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This director refused to be played off after winning his Oscar. And he became a hero.

Alex Abad-Santos is a senior correspondent who explains what society obsesses over, from Marvel and movies to fitness and skin care. He came to Vox in 2014. Prior to that, he worked at the Atlantic.

Winning an Oscar is something few people outside of Meryl Streep and Colin Firth will ever get to experience in their lifetimes. And director Paweł Pawlikowski understands this better than anyone. Pawlikowski won the Oscar for Best Foreign Film with his film Ida and gave what felt like a completely improvised speech.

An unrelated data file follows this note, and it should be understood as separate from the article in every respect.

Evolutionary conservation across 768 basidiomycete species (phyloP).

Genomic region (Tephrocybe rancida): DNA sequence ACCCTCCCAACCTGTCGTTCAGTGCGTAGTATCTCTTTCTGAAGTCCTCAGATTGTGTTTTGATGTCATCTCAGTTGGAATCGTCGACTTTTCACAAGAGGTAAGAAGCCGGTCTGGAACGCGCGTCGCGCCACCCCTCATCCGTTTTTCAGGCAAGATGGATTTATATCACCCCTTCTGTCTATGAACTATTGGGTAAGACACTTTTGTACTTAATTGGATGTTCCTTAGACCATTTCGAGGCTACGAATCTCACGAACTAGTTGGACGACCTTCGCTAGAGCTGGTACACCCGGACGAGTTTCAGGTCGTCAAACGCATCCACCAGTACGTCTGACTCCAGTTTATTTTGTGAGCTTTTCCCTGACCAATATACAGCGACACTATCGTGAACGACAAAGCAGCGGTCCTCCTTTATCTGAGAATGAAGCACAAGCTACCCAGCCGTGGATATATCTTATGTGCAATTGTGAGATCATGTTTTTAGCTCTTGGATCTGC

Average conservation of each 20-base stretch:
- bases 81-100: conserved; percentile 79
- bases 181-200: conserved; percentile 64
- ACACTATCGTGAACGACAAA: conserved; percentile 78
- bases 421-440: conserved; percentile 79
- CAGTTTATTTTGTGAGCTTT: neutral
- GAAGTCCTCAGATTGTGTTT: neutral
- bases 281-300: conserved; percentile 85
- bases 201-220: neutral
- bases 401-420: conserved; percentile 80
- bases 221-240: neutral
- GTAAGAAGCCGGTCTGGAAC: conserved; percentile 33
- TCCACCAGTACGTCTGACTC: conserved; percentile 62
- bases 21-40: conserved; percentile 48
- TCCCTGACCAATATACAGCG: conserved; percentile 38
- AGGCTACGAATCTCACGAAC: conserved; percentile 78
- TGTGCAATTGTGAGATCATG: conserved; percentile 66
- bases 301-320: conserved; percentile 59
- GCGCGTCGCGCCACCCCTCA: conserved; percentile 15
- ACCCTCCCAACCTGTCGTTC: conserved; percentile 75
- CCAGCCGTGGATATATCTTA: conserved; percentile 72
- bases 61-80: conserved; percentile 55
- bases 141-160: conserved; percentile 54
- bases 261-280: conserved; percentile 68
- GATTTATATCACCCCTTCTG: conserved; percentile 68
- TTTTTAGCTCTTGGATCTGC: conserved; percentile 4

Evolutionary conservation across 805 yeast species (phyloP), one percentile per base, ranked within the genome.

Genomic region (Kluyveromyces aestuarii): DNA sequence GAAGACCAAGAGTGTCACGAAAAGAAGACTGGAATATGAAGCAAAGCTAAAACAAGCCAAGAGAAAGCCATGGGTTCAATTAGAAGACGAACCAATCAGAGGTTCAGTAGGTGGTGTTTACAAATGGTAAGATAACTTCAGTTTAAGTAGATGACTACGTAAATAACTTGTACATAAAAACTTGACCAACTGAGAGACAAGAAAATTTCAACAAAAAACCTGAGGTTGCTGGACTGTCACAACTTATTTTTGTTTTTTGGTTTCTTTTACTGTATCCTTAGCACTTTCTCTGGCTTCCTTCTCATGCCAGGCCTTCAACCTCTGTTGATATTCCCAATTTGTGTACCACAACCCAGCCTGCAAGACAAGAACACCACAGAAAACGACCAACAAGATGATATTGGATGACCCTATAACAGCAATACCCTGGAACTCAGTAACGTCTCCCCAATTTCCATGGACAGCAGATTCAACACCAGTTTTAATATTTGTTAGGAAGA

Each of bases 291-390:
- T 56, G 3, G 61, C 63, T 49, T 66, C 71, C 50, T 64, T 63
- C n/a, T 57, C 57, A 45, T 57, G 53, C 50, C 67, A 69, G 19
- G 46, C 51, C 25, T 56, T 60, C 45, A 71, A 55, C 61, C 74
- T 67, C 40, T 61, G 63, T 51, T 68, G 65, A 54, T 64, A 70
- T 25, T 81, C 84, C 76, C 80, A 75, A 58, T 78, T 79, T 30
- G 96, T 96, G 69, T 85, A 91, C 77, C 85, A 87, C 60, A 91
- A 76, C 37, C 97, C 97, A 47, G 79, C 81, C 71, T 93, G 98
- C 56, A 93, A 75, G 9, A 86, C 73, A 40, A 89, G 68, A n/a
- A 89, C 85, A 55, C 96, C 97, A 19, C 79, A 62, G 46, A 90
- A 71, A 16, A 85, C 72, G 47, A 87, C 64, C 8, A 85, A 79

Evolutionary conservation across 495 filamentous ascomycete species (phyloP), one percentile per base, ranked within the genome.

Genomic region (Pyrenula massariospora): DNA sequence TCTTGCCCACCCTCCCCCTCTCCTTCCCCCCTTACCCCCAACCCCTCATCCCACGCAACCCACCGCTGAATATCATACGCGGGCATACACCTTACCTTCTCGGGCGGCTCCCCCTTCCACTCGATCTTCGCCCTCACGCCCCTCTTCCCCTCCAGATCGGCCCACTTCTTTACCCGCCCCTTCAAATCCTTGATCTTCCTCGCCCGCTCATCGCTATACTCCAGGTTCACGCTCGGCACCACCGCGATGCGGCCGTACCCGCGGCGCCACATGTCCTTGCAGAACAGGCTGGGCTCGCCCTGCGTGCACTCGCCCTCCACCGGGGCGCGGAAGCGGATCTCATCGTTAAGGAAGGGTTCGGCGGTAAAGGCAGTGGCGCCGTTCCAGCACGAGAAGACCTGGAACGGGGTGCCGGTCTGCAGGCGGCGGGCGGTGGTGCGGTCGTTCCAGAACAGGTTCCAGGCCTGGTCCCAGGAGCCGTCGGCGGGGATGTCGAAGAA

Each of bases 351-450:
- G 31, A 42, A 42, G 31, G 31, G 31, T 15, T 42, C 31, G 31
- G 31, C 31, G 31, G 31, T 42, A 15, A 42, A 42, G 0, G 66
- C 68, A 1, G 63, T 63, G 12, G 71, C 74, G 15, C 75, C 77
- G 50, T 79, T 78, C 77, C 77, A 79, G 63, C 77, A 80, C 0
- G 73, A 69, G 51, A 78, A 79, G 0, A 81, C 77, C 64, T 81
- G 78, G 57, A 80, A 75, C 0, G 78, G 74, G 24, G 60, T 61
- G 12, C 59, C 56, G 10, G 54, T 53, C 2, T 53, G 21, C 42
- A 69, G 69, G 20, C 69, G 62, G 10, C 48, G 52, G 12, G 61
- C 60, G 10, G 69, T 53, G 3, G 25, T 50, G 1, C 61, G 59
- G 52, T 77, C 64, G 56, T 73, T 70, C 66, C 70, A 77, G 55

Then the "music" slowly started to trickle in from the speakers above. This is a sign that the producers and powers that be want you to wrap it up. Pawlikowski heard himself being played off and seemingly started to wrap it up, until he just decided not to.

"And I would like to dedicate it [the Oscar] to my late wife," he said. The applause started coming in.  "And my parents who are not among the living," he added.

"…And my children, who are hopefully watching." Pawlikowski said, closing out his speech, and completely winning us (and the crowd) over.

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